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DNP 835 Topic 1 Discussion Question One
DNP 835 Topic 1 Discussion Question One
Outcome measures are significant in showing the worth of the Advanced Practice Nurse’s role in health care. Identify a practice-level outcome study and describe the expectation of its effect on health care.
While people of all ages receive emergency and critical care services across the world, the elderly population continues to exhaust a greater proportion of these services . The complexity and acuity of care have heightened with greater prevalence of chronic illness and multimorbidity among older adults . Correspondingly, the demand for emergency and critical care services has increased ,
alongside a concomitant increase in the forecasted workforce requirements for such services . The Accreditation Council for Graduate Medical Education regulations in 2006 in the United States of America (USA) recommends a high-intensity model of care involving 24-h physician coverage [3, 4]. This implementation accentuates inadequacies of the healthcare workforce to provide emergent and critical care services. In the USA, it is predicted that, compared to healthcare system’s demands, there will be a 22% shortfall of critical care physicians by 2020 and a subsequent 35% shortfall by 2030 .
With the impending rise in demand for health services, an effective utilization of the workforce is paramount to ensure high-quality yet cost-effective health service delivery . Across some countries, healthcare workers’ wages account for approximately 50% of the total healthcare expenditure . Hence, cost containment strategies will inevitably involve the workforce . Efforts are underway for measures to enhance productivity through increasing the capacity of the workforce.
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One potential measure is a greater utilization of nurses in advance practice. The global annual growth of the nurse practitioner (NP) workforce has been estimated to be between three to nine times greater compared to physicians; therefore, of interest to health policymakers is the utilization of NPs and advanced practice nurses (APNs) [8, 9]. The nomenclature varies internationally. The “NP” title is used in Australia, Belgium, Canada, Sweden, the United Kingdom (UK), and the USA whereas the “APN” title is used in Switzerland, Singapore, and South Korea . Nonetheless, NPs and APNs (NP/APNs) are registered nurses “who acquired the expert knowledge base, complex decision-making skills and clinical competencies for expanded practice” (, p. 26) and enter the workforce with a master’s degree .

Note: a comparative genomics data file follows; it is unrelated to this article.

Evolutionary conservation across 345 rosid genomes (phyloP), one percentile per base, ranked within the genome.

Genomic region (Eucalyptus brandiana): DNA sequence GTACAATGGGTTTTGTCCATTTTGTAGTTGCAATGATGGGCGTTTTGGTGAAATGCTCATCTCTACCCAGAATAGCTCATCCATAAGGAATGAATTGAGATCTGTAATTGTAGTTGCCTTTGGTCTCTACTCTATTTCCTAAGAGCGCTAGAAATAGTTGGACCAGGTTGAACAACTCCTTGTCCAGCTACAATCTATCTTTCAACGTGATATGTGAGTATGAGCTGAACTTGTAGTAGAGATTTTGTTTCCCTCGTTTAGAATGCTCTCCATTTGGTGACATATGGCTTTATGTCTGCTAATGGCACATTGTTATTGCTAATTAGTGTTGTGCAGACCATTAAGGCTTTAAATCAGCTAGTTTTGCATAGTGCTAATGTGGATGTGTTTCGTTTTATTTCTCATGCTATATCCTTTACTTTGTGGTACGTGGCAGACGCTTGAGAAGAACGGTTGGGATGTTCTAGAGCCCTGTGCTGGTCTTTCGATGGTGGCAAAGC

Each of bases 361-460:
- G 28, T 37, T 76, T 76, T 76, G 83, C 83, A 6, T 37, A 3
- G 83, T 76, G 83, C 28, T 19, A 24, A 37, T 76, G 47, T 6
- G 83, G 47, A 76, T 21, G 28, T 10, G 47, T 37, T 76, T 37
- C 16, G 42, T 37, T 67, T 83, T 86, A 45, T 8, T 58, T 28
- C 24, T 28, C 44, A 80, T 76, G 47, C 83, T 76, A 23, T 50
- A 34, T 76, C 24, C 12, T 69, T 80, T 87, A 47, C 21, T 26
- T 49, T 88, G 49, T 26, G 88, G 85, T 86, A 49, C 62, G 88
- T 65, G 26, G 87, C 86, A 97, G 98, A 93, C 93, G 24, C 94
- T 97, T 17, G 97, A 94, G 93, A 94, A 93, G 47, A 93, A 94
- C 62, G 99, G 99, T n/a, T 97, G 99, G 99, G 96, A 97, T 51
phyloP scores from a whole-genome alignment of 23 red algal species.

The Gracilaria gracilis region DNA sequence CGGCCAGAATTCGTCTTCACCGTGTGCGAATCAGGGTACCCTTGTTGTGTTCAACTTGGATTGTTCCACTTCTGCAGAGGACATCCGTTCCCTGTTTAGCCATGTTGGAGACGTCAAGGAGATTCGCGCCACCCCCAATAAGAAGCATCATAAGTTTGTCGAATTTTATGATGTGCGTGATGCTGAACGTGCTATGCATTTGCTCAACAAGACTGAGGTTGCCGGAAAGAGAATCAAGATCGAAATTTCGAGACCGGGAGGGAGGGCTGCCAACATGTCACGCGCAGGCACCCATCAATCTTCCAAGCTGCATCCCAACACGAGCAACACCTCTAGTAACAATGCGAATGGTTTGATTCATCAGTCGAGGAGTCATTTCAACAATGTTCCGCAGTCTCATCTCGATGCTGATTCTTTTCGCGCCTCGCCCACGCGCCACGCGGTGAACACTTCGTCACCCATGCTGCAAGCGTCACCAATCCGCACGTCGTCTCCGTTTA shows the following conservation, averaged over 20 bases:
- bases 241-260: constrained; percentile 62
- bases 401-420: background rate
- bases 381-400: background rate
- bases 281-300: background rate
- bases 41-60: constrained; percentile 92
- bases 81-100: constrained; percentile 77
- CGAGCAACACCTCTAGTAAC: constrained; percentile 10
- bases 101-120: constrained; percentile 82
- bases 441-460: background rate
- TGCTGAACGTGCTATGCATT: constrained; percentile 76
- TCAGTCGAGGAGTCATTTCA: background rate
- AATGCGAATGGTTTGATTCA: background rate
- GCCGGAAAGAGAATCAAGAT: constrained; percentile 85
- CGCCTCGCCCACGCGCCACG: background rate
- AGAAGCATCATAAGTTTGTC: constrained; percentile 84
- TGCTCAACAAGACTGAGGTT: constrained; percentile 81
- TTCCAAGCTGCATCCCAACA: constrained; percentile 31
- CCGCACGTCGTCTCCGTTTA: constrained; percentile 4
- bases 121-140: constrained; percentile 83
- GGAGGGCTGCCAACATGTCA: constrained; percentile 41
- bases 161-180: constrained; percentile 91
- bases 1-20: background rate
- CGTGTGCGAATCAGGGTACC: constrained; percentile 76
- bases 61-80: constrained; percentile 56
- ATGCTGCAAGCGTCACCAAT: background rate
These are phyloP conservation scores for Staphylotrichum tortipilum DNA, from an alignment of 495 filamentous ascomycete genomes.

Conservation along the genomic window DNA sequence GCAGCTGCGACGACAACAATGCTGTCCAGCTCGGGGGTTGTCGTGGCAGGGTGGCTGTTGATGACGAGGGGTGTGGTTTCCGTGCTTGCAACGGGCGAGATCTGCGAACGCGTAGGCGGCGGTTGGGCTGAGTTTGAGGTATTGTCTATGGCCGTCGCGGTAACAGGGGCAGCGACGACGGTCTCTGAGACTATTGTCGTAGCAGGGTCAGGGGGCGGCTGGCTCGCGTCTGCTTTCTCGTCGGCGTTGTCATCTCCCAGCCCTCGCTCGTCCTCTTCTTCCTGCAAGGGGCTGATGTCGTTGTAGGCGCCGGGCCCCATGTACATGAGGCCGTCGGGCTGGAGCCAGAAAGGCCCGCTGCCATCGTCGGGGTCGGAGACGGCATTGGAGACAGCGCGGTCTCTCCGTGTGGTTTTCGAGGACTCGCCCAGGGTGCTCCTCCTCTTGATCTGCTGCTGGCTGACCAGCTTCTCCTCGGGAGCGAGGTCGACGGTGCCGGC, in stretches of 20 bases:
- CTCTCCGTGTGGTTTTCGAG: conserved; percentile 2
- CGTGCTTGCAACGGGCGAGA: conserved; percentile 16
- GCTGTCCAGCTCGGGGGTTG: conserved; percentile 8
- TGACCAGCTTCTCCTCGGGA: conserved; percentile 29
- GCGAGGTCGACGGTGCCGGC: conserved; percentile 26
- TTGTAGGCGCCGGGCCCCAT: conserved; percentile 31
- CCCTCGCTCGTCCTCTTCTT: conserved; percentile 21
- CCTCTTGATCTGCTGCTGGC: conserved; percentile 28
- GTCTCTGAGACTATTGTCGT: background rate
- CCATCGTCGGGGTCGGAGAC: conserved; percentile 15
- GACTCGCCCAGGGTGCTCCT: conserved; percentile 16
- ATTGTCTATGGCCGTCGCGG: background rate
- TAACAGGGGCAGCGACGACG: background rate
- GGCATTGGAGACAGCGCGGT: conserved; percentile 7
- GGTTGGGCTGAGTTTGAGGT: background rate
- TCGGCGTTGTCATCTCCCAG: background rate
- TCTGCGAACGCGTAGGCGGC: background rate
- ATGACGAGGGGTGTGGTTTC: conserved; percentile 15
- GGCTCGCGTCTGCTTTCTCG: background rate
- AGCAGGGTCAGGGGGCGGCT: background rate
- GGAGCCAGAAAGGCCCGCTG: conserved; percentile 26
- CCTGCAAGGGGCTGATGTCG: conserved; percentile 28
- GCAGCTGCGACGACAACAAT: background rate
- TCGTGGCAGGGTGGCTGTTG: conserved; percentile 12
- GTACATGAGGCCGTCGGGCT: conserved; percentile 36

This advanced practice role was first introduced in the 1960s as a solution to the lack of primary care physicians, to meet the primary care needs of the rural and underserved populations . Primary care has first contact with patients and, subsequently, provides continuity of care within the healthcare system through the coordination of care according to patients’ needs . Studies to evaluate the quality of primary care provided by NP/APNs have been shown to be comparable to that of physicians in terms of effectiveness and safety . To fulfill primary care needs, NP/APNs in this setting are trained generalists who have a breadth of knowledge to render a wide scope of care.
Since the inception of advanced nursing practice in primary care, its role has extended to other healthcare settings such as the acute care. Acute care provides short-term restorative stabilization to patients in unstable chronic conditions and with complex acute and critical illnesses. Acute care encompasses emergency and critical care . Emergency and primary care advanced nursing practice do share similarities in that they serve as first-contact access to healthcare, but the acuity of the patient manifestations delineates the two. Unlike in primary care NP/APNs, emergency NP/APNs are trained to manage patients with acute life- or limb-threatening conditions . In the past decade, greater practice autonomy has been given to NP/APNs in emergency and critical care. This expanded practice allows nurses to assume some medical tasks typically performed by physicians, aiming at not only increasing the access to healthcare and service efficiency but also eventually mitigating the cost of health services.
The development of advanced nursing practice contributed to a service model aiming to respond flexibly to the ever-changing needs of patients . Systematic reviews of studies on the effectiveness and safety of NP/APN-led primary care have reported positive effects of NP/APN service on clinical outcomes, patient satisfaction, and costs [14, 17] These reviews focused on the primary care setting, it may be inappropriate to extrapolate their findings to the emergency and critical care settings since the patient acuity and clinical needs differ among settings.
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